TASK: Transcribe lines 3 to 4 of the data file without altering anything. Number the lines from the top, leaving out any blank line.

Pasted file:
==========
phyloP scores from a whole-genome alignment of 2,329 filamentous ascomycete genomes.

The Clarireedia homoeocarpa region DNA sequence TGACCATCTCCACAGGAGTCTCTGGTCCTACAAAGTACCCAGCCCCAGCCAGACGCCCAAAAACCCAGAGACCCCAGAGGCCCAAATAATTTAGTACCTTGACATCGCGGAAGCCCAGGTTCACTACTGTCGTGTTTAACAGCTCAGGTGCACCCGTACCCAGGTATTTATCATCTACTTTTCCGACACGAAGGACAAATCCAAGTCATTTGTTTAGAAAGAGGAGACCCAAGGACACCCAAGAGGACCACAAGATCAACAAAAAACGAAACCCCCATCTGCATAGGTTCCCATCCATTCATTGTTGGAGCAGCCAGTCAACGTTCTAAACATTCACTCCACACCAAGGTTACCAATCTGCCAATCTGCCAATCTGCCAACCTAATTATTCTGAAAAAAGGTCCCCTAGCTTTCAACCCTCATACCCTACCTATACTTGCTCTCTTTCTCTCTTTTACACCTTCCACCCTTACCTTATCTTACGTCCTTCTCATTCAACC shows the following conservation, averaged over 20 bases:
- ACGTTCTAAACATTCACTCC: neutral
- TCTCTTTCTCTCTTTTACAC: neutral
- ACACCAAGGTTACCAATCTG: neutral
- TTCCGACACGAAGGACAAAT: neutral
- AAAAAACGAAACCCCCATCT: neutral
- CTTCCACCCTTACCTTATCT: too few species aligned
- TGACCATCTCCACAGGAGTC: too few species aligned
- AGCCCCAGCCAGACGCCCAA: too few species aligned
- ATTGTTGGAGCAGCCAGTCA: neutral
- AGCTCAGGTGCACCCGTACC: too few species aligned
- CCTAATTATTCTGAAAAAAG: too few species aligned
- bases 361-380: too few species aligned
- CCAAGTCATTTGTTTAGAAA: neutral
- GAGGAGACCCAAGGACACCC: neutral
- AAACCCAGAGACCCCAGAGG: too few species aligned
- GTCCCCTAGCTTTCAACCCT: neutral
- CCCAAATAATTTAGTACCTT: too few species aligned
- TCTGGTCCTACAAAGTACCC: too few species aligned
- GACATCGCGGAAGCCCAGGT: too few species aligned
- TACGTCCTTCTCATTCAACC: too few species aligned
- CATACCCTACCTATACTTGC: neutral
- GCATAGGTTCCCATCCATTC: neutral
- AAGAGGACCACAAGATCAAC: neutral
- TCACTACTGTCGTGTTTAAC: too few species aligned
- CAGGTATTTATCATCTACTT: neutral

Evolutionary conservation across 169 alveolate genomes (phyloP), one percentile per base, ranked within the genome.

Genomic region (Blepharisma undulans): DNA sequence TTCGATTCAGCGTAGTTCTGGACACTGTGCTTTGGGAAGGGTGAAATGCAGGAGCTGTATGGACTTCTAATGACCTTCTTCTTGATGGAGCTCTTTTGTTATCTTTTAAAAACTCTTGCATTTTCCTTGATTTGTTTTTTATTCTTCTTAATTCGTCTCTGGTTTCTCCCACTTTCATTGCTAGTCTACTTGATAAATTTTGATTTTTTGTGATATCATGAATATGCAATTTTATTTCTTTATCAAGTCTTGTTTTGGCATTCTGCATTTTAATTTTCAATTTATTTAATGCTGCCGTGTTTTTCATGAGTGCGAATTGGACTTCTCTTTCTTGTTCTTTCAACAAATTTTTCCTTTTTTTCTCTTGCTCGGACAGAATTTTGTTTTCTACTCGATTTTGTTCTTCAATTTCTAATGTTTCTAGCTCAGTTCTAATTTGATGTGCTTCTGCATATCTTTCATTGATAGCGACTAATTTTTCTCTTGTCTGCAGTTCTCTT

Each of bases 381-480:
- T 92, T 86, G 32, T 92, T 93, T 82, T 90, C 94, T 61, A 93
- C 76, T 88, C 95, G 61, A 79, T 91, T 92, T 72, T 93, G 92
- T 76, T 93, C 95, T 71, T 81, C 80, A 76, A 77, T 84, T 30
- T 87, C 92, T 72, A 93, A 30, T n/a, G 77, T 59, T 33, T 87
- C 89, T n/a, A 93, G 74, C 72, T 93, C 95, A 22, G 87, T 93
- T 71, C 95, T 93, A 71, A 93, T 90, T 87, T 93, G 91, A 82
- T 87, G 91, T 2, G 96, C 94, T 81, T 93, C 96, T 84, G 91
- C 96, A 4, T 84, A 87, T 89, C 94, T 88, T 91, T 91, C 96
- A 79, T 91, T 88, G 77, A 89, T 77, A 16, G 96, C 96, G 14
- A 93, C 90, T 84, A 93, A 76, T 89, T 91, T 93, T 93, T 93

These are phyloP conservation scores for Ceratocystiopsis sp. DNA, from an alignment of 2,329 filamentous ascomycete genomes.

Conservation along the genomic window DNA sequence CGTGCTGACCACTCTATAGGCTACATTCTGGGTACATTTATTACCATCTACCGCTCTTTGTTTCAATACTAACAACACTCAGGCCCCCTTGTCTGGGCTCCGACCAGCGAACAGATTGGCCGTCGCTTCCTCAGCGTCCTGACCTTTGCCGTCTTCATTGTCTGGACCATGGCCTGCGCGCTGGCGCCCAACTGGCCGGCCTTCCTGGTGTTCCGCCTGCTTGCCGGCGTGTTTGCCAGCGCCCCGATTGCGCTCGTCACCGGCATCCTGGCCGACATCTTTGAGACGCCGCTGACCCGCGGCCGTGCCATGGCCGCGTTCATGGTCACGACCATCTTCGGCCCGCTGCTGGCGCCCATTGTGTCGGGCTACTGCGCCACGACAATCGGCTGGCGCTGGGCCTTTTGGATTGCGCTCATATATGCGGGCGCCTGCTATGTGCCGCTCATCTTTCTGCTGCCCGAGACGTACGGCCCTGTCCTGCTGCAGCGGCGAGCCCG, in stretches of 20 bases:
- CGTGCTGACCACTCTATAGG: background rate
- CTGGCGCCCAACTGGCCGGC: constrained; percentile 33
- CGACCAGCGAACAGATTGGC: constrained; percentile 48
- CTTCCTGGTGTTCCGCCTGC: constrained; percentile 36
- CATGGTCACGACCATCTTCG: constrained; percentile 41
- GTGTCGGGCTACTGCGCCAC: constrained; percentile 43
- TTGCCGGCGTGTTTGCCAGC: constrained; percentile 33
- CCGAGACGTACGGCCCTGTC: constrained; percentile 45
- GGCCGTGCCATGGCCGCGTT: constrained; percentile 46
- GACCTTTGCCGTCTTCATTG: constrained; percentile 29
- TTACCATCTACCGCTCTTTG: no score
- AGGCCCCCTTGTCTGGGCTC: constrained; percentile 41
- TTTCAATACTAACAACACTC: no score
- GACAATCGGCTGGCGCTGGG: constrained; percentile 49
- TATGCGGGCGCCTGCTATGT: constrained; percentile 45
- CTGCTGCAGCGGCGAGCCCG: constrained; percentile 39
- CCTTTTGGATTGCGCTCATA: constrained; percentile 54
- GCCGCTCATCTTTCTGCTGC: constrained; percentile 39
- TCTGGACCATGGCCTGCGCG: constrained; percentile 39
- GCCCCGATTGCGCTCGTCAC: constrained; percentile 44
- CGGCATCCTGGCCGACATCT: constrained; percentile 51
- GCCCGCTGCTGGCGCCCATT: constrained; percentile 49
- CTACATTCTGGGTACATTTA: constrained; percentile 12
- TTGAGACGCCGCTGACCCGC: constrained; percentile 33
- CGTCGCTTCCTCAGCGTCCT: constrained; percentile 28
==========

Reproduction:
- ACGTTCTAAACATTCACTCC: neutral
- TCTCTTTCTCTCTTTTACAC: neutral